It is very common, in my experience, to see people in industry undertaking capability analysis, without reference to the corresponding control charts. This is understandable to a degree where there is very little data available, for example, during the early stages of process validation, or during preliminary R&D work. However, when there is adequate data available, it is of vital importance that the control chart is studied in conjunction with the capability analysis.
Many people are aware that there are two sets of capability indices, Cp/Cpk and Pp/Ppk, although they frequently don’t understand how the difference between them arises. This distinction between the indices is of recent origin, and I have seen its arrival on the capability analysis scene in the mid 1990’s. The first published document to distinguish clearly between the two sets of indices was the SPC manual that accompanied the QS 9000 standard produced by the American “Big Three” automotive companies, Ford, General Motors and Chrysler in 1995. Prior to the 1990’s there was only one set of indices in use, namely, Cp/Cpk; the lower Pp/Ppk values were there, but were not distinguished from Cp/Cpk.
In my SPC training courses, I emphasise the importance of understanding the difference between the two sets of indices, and explaining how the differences arise. It is common to find a considerable difference between Cp/Cpk on one hand, and Pp/Ppk on the other hand, with Pp/Ppk at a lower, less attractive, level. To understand this difference, the practitioner must look at the control chart. The instability, should it exist, leading to poorer capability, and the difference between Cp/Cpk and Pp/Ppk, can be readily seen on the control chart.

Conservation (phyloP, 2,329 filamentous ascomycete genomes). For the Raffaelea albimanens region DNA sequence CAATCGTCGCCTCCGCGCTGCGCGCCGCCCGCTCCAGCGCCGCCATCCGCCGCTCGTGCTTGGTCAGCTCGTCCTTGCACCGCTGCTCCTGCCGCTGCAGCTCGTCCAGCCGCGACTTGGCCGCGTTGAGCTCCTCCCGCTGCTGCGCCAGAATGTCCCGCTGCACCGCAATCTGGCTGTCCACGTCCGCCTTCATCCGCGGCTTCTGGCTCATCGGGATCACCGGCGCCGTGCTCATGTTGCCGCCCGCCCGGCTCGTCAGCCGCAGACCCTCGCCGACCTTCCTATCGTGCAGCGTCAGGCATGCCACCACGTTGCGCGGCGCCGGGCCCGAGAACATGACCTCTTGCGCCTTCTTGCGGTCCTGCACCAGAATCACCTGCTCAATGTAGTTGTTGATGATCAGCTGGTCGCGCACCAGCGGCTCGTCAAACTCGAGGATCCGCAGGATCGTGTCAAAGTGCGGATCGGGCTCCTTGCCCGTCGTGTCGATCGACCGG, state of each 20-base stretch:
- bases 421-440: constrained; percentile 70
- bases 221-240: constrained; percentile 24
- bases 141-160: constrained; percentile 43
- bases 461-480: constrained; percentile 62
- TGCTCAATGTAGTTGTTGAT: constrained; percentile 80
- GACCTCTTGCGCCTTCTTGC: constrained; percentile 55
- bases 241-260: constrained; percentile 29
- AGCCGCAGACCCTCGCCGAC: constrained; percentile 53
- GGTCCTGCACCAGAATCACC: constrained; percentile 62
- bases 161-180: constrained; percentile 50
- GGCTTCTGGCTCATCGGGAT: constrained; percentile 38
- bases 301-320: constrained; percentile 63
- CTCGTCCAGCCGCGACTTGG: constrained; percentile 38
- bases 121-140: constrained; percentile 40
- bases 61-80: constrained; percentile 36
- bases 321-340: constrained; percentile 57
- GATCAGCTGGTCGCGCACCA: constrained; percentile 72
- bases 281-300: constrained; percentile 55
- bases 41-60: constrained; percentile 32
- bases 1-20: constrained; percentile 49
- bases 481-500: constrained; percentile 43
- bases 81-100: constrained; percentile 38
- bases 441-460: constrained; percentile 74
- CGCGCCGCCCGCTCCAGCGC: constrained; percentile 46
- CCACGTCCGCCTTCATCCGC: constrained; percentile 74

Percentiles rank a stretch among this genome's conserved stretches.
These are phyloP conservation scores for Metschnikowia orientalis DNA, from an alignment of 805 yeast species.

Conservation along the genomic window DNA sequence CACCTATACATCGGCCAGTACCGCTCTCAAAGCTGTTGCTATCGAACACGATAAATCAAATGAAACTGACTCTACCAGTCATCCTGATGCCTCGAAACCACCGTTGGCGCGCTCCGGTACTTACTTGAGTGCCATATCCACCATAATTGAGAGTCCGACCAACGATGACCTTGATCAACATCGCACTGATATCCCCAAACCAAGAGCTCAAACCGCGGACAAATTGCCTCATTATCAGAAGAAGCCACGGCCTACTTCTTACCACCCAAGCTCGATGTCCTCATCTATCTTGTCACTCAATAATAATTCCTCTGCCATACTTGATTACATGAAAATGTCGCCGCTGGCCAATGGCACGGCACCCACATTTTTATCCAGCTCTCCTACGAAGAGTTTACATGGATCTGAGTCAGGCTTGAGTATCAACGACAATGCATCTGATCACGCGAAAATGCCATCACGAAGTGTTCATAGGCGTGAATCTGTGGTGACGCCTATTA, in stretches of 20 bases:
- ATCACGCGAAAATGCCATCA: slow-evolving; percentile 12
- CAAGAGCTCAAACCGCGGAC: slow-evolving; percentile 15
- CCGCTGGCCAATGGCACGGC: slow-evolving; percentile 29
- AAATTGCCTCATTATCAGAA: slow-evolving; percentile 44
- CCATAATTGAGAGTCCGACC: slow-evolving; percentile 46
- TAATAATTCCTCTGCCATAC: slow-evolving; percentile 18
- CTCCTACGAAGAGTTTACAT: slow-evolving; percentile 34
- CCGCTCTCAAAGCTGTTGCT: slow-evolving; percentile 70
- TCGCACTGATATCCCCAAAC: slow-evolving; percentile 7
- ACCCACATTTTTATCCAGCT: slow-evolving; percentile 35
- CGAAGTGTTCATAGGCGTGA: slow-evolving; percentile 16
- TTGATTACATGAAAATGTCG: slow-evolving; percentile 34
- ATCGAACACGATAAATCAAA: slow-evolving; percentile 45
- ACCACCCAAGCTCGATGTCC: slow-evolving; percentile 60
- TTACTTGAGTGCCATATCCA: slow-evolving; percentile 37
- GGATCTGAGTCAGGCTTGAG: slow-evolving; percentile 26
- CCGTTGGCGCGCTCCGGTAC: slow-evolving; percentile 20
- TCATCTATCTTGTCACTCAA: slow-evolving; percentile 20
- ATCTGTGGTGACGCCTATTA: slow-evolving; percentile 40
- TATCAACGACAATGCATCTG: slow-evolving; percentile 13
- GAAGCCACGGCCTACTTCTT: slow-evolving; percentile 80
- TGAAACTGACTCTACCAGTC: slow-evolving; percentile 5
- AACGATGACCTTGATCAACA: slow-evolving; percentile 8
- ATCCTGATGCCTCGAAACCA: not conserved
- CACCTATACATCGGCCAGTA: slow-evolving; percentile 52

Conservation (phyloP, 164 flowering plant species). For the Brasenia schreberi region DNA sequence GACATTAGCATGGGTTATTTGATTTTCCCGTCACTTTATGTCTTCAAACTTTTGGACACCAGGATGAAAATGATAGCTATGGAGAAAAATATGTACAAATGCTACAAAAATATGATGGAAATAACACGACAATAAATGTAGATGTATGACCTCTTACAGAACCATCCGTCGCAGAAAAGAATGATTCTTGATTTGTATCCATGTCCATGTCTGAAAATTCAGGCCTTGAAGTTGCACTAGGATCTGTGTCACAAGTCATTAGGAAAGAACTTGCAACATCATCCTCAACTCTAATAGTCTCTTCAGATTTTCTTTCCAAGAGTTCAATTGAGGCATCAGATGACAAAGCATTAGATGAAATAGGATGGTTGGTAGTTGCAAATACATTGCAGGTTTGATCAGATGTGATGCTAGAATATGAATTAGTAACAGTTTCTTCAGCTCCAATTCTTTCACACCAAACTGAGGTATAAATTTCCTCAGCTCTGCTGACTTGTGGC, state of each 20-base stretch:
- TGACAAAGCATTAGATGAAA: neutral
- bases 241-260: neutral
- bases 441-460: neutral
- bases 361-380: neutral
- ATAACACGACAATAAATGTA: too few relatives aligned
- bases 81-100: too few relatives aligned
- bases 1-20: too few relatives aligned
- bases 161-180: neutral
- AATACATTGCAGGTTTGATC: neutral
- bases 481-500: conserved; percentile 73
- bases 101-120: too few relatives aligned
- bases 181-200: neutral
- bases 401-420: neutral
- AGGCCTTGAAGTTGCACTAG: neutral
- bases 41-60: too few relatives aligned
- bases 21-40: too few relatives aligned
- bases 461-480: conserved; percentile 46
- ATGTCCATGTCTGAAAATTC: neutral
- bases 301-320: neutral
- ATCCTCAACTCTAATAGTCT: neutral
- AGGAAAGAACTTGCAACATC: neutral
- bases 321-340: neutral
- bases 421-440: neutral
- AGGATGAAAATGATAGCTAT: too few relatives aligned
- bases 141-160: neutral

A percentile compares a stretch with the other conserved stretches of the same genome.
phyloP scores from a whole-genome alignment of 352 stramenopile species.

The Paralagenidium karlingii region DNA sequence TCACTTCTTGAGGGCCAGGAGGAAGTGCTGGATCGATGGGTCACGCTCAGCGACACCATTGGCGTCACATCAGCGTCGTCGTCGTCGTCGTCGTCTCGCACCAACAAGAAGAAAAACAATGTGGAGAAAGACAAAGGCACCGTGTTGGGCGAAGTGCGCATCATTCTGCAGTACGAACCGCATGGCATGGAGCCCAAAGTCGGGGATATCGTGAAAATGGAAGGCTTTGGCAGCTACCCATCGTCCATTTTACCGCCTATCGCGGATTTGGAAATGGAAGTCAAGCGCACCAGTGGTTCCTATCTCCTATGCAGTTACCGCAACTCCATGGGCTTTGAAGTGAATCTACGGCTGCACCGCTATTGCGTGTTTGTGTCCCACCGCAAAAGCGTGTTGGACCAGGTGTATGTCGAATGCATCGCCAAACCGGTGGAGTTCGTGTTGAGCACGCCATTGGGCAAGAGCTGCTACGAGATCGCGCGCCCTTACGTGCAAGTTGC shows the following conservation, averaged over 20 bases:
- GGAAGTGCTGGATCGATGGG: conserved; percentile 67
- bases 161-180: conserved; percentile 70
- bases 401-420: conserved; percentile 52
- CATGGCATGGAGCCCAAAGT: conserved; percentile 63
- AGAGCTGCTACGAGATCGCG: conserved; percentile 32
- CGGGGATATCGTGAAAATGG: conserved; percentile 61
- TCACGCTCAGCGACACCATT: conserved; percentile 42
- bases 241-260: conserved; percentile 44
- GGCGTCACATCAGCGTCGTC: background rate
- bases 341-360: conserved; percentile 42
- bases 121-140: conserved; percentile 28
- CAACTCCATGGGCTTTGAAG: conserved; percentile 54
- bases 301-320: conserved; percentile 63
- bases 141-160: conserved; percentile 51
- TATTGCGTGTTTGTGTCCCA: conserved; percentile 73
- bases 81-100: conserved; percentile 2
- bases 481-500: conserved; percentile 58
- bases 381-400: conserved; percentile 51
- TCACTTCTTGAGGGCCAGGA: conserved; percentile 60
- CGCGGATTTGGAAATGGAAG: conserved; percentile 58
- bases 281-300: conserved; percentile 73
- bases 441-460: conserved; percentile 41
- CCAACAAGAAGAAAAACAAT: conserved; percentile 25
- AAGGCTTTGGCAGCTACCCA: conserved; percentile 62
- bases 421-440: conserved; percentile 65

I am a great fan of control charts. I see them as one of the most powerful of analytical tools, and this useful application is over and above their main function, which is to assist in the control of manufacturing processes. When people send me data, and I have analysed millions of data values over the years, the first thing I will do is to analyse the data on a control chart. I can immediately see important features of the manufacturing operation, in particular, whether is the process is being run in a stable condition.
SPC practitioners can be readily trained in the correct interpretation of control charts, and how they lead to better understanding of capability analysis.